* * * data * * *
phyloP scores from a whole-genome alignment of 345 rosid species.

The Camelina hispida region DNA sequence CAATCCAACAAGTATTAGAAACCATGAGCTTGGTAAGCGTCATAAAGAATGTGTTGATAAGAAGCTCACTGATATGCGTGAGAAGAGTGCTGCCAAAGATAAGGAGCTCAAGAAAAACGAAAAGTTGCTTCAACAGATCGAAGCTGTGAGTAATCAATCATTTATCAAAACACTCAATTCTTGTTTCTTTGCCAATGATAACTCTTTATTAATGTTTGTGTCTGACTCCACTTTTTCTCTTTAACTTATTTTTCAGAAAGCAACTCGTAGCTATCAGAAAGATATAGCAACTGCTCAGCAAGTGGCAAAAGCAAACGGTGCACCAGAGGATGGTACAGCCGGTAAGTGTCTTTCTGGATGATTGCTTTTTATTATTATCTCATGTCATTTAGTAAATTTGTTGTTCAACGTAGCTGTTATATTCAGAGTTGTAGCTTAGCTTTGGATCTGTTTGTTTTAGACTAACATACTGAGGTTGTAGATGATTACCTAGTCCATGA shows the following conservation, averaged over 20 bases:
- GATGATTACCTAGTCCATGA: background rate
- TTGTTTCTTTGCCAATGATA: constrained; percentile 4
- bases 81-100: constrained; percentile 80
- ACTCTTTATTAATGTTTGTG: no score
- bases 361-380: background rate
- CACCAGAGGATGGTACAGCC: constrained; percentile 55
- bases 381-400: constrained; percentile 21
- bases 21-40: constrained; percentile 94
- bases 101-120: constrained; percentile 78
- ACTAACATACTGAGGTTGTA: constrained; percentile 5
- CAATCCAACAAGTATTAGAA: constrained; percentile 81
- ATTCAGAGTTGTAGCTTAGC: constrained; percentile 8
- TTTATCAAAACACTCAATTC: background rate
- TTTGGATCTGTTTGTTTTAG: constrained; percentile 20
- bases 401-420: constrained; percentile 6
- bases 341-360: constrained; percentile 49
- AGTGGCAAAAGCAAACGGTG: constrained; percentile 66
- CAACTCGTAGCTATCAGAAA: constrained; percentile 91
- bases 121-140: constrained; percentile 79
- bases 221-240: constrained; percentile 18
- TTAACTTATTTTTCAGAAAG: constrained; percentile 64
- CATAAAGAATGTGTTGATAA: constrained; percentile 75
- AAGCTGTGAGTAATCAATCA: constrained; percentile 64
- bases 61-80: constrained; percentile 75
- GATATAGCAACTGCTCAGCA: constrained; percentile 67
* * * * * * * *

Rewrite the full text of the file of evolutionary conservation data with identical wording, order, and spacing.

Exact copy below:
phyloP scores from a whole-genome alignment of 345 rosid species.

The Camelina hispida region DNA sequence CAATCCAACAAGTATTAGAAACCATGAGCTTGGTAAGCGTCATAAAGAATGTGTTGATAAGAAGCTCACTGATATGCGTGAGAAGAGTGCTGCCAAAGATAAGGAGCTCAAGAAAAACGAAAAGTTGCTTCAACAGATCGAAGCTGTGAGTAATCAATCATTTATCAAAACACTCAATTCTTGTTTCTTTGCCAATGATAACTCTTTATTAATGTTTGTGTCTGACTCCACTTTTTCTCTTTAACTTATTTTTCAGAAAGCAACTCGTAGCTATCAGAAAGATATAGCAACTGCTCAGCAAGTGGCAAAAGCAAACGGTGCACCAGAGGATGGTACAGCCGGTAAGTGTCTTTCTGGATGATTGCTTTTTATTATTATCTCATGTCATTTAGTAAATTTGTTGTTCAACGTAGCTGTTATATTCAGAGTTGTAGCTTAGCTTTGGATCTGTTTGTTTTAGACTAACATACTGAGGTTGTAGATGATTACCTAGTCCATGA shows the following conservation, averaged over 20 bases:
- GATGATTACCTAGTCCATGA: background rate
- TTGTTTCTTTGCCAATGATA: constrained; percentile 4
- bases 81-100: constrained; percentile 80
- ACTCTTTATTAATGTTTGTG: no score
- bases 361-380: background rate
- CACCAGAGGATGGTACAGCC: constrained; percentile 55
- bases 381-400: constrained; percentile 21
- bases 21-40: constrained; percentile 94
- bases 101-120: constrained; percentile 78
- ACTAACATACTGAGGTTGTA: constrained; percentile 5
- CAATCCAACAAGTATTAGAA: constrained; percentile 81
- ATTCAGAGTTGTAGCTTAGC: constrained; percentile 8
- TTTATCAAAACACTCAATTC: background rate
- TTTGGATCTGTTTGTTTTAG: constrained; percentile 20
- bases 401-420: constrained; percentile 6
- bases 341-360: constrained; percentile 49
- AGTGGCAAAAGCAAACGGTG: constrained; percentile 66
- CAACTCGTAGCTATCAGAAA: constrained; percentile 91
- bases 121-140: constrained; percentile 79
- bases 221-240: constrained; percentile 18
- TTAACTTATTTTTCAGAAAG: constrained; percentile 64
- CATAAAGAATGTGTTGATAA: constrained; percentile 75
- AAGCTGTGAGTAATCAATCA: constrained; percentile 64
- bases 61-80: constrained; percentile 75
- GATATAGCAACTGCTCAGCA: constrained; percentile 67